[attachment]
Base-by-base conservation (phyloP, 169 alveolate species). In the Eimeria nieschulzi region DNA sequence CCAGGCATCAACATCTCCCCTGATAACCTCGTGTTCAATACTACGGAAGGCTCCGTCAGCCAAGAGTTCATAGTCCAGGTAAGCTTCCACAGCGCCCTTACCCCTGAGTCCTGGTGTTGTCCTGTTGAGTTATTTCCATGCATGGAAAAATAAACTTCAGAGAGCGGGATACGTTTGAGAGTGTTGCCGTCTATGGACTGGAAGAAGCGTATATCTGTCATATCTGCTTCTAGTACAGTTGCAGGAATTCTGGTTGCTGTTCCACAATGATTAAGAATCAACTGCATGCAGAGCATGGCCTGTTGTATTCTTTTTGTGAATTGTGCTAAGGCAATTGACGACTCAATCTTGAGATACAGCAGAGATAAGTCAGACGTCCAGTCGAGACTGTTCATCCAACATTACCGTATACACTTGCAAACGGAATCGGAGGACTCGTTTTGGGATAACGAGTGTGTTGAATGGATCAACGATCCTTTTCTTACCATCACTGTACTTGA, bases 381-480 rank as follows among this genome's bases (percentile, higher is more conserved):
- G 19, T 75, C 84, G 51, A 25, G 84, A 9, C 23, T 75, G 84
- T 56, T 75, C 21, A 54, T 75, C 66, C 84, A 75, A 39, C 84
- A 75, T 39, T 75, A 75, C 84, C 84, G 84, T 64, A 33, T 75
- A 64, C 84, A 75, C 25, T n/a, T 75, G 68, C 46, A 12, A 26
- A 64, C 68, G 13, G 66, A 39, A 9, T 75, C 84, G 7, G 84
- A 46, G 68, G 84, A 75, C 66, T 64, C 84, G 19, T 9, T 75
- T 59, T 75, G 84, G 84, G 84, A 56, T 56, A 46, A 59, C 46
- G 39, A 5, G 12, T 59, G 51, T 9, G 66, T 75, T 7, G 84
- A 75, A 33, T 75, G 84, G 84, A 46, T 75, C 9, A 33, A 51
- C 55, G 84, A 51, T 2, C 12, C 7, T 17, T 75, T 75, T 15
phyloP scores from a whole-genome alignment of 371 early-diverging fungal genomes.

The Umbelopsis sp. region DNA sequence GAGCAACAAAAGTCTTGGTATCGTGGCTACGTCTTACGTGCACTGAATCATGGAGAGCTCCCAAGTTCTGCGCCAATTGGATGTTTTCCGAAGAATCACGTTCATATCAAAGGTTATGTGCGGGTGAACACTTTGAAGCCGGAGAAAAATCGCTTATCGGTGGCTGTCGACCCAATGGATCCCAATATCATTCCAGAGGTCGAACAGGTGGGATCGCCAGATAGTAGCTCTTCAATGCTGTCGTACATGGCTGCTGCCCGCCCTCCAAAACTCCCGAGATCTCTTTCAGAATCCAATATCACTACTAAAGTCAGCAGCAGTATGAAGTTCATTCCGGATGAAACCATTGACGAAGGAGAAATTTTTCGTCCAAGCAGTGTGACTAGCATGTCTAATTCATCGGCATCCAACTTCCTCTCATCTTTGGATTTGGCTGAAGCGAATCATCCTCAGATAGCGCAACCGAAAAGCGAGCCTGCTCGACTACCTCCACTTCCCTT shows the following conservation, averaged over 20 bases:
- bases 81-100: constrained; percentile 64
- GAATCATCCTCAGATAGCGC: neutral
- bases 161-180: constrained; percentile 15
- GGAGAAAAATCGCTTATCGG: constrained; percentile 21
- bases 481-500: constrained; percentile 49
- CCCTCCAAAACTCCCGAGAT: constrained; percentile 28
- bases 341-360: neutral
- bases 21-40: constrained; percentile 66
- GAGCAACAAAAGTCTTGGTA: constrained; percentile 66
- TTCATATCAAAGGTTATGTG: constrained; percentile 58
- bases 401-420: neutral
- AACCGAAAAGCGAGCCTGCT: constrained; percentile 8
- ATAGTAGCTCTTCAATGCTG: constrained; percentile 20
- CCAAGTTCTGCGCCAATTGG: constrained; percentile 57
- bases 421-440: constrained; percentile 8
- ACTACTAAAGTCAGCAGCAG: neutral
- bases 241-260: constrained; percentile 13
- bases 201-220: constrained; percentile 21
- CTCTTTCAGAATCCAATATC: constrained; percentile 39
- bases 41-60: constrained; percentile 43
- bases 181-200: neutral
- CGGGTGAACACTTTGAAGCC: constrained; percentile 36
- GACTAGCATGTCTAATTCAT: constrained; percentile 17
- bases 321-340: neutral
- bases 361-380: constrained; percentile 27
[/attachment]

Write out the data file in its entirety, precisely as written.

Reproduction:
Base-by-base conservation (phyloP, 169 alveolate species). In the Eimeria nieschulzi region DNA sequence CCAGGCATCAACATCTCCCCTGATAACCTCGTGTTCAATACTACGGAAGGCTCCGTCAGCCAAGAGTTCATAGTCCAGGTAAGCTTCCACAGCGCCCTTACCCCTGAGTCCTGGTGTTGTCCTGTTGAGTTATTTCCATGCATGGAAAAATAAACTTCAGAGAGCGGGATACGTTTGAGAGTGTTGCCGTCTATGGACTGGAAGAAGCGTATATCTGTCATATCTGCTTCTAGTACAGTTGCAGGAATTCTGGTTGCTGTTCCACAATGATTAAGAATCAACTGCATGCAGAGCATGGCCTGTTGTATTCTTTTTGTGAATTGTGCTAAGGCAATTGACGACTCAATCTTGAGATACAGCAGAGATAAGTCAGACGTCCAGTCGAGACTGTTCATCCAACATTACCGTATACACTTGCAAACGGAATCGGAGGACTCGTTTTGGGATAACGAGTGTGTTGAATGGATCAACGATCCTTTTCTTACCATCACTGTACTTGA, bases 381-480 rank as follows among this genome's bases (percentile, higher is more conserved):
- G 19, T 75, C 84, G 51, A 25, G 84, A 9, C 23, T 75, G 84
- T 56, T 75, C 21, A 54, T 75, C 66, C 84, A 75, A 39, C 84
- A 75, T 39, T 75, A 75, C 84, C 84, G 84, T 64, A 33, T 75
- A 64, C 84, A 75, C 25, T n/a, T 75, G 68, C 46, A 12, A 26
- A 64, C 68, G 13, G 66, A 39, A 9, T 75, C 84, G 7, G 84
- A 46, G 68, G 84, A 75, C 66, T 64, C 84, G 19, T 9, T 75
- T 59, T 75, G 84, G 84, G 84, A 56, T 56, A 46, A 59, C 46
- G 39, A 5, G 12, T 59, G 51, T 9, G 66, T 75, T 7, G 84
- A 75, A 33, T 75, G 84, G 84, A 46, T 75, C 9, A 33, A 51
- C 55, G 84, A 51, T 2, C 12, C 7, T 17, T 75, T 75, T 15
phyloP scores from a whole-genome alignment of 371 early-diverging fungal genomes.

The Umbelopsis sp. region DNA sequence GAGCAACAAAAGTCTTGGTATCGTGGCTACGTCTTACGTGCACTGAATCATGGAGAGCTCCCAAGTTCTGCGCCAATTGGATGTTTTCCGAAGAATCACGTTCATATCAAAGGTTATGTGCGGGTGAACACTTTGAAGCCGGAGAAAAATCGCTTATCGGTGGCTGTCGACCCAATGGATCCCAATATCATTCCAGAGGTCGAACAGGTGGGATCGCCAGATAGTAGCTCTTCAATGCTGTCGTACATGGCTGCTGCCCGCCCTCCAAAACTCCCGAGATCTCTTTCAGAATCCAATATCACTACTAAAGTCAGCAGCAGTATGAAGTTCATTCCGGATGAAACCATTGACGAAGGAGAAATTTTTCGTCCAAGCAGTGTGACTAGCATGTCTAATTCATCGGCATCCAACTTCCTCTCATCTTTGGATTTGGCTGAAGCGAATCATCCTCAGATAGCGCAACCGAAAAGCGAGCCTGCTCGACTACCTCCACTTCCCTT shows the following conservation, averaged over 20 bases:
- bases 81-100: constrained; percentile 64
- GAATCATCCTCAGATAGCGC: neutral
- bases 161-180: constrained; percentile 15
- GGAGAAAAATCGCTTATCGG: constrained; percentile 21
- bases 481-500: constrained; percentile 49
- CCCTCCAAAACTCCCGAGAT: constrained; percentile 28
- bases 341-360: neutral
- bases 21-40: constrained; percentile 66
- GAGCAACAAAAGTCTTGGTA: constrained; percentile 66
- TTCATATCAAAGGTTATGTG: constrained; percentile 58
- bases 401-420: neutral
- AACCGAAAAGCGAGCCTGCT: constrained; percentile 8
- ATAGTAGCTCTTCAATGCTG: constrained; percentile 20
- CCAAGTTCTGCGCCAATTGG: constrained; percentile 57
- bases 421-440: constrained; percentile 8
- ACTACTAAAGTCAGCAGCAG: neutral
- bases 241-260: constrained; percentile 13
- bases 201-220: constrained; percentile 21
- CTCTTTCAGAATCCAATATC: constrained; percentile 39
- bases 41-60: constrained; percentile 43
- bases 181-200: neutral
- CGGGTGAACACTTTGAAGCC: constrained; percentile 36
- GACTAGCATGTCTAATTCAT: constrained; percentile 17
- bases 321-340: neutral
- bases 361-380: constrained; percentile 27